After my gushing piece about northern monkeys Mordue a while back, I hassled the guys to make sure I got a bottle of Rob Millichamp’s Pandazilla (made under Rob’s small-batch brewing banner of Panda Frog) at the earliest opportunity. I don’t do that sort of thing often, but what I’d heard of it was so positive, it was just bugging me. I had to have it.
Being nice boys, they sent some down in a delivery to North Bar, and I jumped in the GoodStuffMobile the very next day to crack it open. I also didn’t want Matt and co to drink it, which was another factor in my haste!
Anyway – unleashing Pandazilla (which, for some reason, I want to keep pronouncing like Manzanilla) made me realise that I’d not had a Black IPA in ages. Funny how quickly some phases pass; although I hope it doesn’t disappear entirely. When done right, the balance of dark malt and lupulin-loaded hops can be sublime; when handled badly the style crashes and burns. It can stomp all over your tongue like the mutant Panda on this label crushing Tokyo.
Pandazilla (7%abv) gets things right because it leans a little more toward malt – making it a hopped dark ale rather than balls-out IPA, if that makes sense. Beneath a mocha-hued head there’s an almost stone-fruit, peaches and cream note in the nose, all light and fresh, but the body is full of Coffee grounds, Almond cake, red fruits and Blackcurrant jam. The finish is long and raspingly dry, as you’d like. The beer was incredibly fresh and vibrant and – most importantly – a pleasure to drink.
Rob Millichamp says Pandazilla is about ‘…Imagination, fun, passion and a streak of rebellion’, brewing limited edition runs of beer when he can get a window at Mordue. Both Mordue and Rob deserve credit for allowing themselves to have fun, take a little time off every once in a while, and re-aquaint themselves with things that brewing at its best can be; imagination, fun and passion.
You can follow Rob’s Beer Quest here. If in Newcastle, keep an eye out for Panda Frog’s creations – you lucky, lucky people.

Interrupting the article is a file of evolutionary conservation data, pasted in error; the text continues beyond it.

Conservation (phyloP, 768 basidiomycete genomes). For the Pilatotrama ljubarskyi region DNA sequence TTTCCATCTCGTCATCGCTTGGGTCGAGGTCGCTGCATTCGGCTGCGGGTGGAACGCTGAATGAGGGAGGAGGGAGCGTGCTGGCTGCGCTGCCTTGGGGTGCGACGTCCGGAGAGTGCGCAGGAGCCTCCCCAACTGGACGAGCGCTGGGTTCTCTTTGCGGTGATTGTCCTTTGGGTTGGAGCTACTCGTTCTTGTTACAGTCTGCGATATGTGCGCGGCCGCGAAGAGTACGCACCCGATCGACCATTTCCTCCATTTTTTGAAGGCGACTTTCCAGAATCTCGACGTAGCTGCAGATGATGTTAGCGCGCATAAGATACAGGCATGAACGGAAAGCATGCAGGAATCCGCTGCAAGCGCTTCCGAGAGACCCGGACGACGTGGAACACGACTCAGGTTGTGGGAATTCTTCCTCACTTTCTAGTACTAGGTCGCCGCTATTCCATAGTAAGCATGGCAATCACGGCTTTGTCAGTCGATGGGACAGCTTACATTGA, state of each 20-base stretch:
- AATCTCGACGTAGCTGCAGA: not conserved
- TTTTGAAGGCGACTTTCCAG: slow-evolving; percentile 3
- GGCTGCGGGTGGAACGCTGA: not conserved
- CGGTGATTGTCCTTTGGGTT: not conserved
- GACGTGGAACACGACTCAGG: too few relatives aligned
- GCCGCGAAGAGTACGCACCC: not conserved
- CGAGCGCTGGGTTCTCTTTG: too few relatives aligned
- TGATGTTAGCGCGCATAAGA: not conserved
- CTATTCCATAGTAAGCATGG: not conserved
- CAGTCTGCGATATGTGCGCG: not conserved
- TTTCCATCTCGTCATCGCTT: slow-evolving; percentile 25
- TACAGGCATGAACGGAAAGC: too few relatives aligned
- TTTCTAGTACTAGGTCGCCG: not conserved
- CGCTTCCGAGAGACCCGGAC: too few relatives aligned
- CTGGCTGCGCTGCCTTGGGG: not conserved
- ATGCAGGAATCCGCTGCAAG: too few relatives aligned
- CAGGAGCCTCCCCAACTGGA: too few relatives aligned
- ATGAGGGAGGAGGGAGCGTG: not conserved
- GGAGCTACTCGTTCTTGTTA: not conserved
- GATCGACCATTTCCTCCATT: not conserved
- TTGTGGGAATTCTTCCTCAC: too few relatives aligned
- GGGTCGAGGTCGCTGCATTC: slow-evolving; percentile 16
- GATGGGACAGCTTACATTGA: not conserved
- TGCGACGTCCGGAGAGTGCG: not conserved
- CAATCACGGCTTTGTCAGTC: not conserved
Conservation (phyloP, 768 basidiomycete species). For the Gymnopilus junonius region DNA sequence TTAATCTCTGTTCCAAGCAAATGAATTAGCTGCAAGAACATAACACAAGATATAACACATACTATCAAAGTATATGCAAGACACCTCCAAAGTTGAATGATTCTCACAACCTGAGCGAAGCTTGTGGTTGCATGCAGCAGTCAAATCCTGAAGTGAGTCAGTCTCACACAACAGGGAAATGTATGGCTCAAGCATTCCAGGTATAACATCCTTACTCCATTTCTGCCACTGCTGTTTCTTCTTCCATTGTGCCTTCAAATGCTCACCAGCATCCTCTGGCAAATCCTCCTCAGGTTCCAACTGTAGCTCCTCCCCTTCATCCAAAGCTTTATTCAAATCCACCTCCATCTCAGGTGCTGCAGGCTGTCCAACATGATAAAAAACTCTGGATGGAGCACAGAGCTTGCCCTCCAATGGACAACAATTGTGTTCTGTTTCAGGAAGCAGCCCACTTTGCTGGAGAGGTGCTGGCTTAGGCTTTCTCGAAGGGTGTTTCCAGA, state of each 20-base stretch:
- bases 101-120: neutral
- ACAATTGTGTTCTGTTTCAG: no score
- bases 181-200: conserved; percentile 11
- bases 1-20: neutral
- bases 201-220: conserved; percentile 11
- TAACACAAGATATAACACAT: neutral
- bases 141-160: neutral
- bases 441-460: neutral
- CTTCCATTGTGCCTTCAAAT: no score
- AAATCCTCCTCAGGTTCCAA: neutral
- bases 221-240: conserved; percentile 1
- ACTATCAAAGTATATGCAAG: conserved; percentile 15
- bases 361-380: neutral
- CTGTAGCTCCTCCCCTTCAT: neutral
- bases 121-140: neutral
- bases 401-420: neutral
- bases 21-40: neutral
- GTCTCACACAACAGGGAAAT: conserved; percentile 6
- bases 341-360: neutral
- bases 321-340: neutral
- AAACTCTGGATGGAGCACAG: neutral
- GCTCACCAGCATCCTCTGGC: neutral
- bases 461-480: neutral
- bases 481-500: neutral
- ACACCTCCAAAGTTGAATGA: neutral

Workie Class Heroes
Whether you like it or not, Beer is full of trends. As with fashion, music and film, you choose what you want to take from trends; you either see something as innovative and vital to the forwarding of the cause, or you take the cynic’s view and dismiss it all as flashes in the pan, as unwelcome distraction from the real issue. Class, as they say, is permanent.
As a drinker, I’ve got one foot in each camp (there’s a surprise, I hear you all groan). I enjoy the coming and going of trends, be it flavours (remember the ‘Saison Boom’ of mid-2011?) or packaging (opening those first cans, sniffing the beer for traces of metal, and realising it’s all bollocks and the beer just tastes good*). But what keeps me smiling through the changing seasons of beer are little islands of class, breweries that you will just drink anytime and who, by and large, probably don’t get as much credit as they should. (Tandleman wrote an excellent piece on this here).
One such brewery for me is Mordue; who at once seem both faithful and exotic – despite only being ‘up the road’ in Tyneside we see a poor amount of their beer here in Yorkshire. So when I do see Workie Ticket or the substantial IPA on the bar, that’s me set for the night.
Tasty, tasty, beers – simple as that. It may surprise you, but Workie Ticket (4.5%abv) is a long-time favourite of mine. It’s just the sheer heft of it; the unashamedly brown colour of it, the mouthful of toffee-lollipop malt that you get from it. Almond and Cherry Bakewell Tart all say hello, before finishing in a fruity, earthy bramble-bush finish that’s pleasantly crisp. This is brown beer with life, brown beer with elan, brown beer with hidden depths.
A quick hop to their website illustrates the sheer range of beers that the lads at Mordue try their hands at. Newcastle Coffee Porter is one to seek out; supremely drinkable and moreish. Radgie Gadgie (4.8%abv), brightly amber, ploughs a similar furrow to Workie Ticket; all biscuit and flowery aroma, but then – bam – a raspingly dry finish that’s high and sharp cleans everything up. A surprise package, for sure. These are beers that are packed with flavour, strong and stout.
Brewer Rob Millichamp writes the Rob’s Beer Quest blog (link on the right), where you can track his adventures with offshoot Panda Frog Brewery. He’s a lovely chap and a bloody good brewer. And as we all know, good brewing transcends trends. There’s a lot to be said for a solid core range of all hits and no misses, clean, modern branding without fanfare and – perhaps most importantly – consistency.
*I’m not suggesting the Canning is a trend, by the way. It’s here to stay, in a big way – trust me. But when it appeared, it was sooo shiny and new…
>Help Needed: What Are The Modern Classics?
The only essence of the ‘Modern Classic’ that I was happy with was this; An enduring quality. If you look at classic literature or music (the only other two things I’m take an interest in), what makes , say, F Scott Fitzgerald’s The Great Gatsby, or Fleetwood Mac’s ‘Rumours’ so great is that they have a quality that endures through trends, fads or time. You can listen to them or read them now and be moved, years after their inception. Truly great beer will always cut through these factors.
So that’s the question I throw out to you all in this virtual taproom that blogging is. Let me know your thoughts – I’m genuinely interested.
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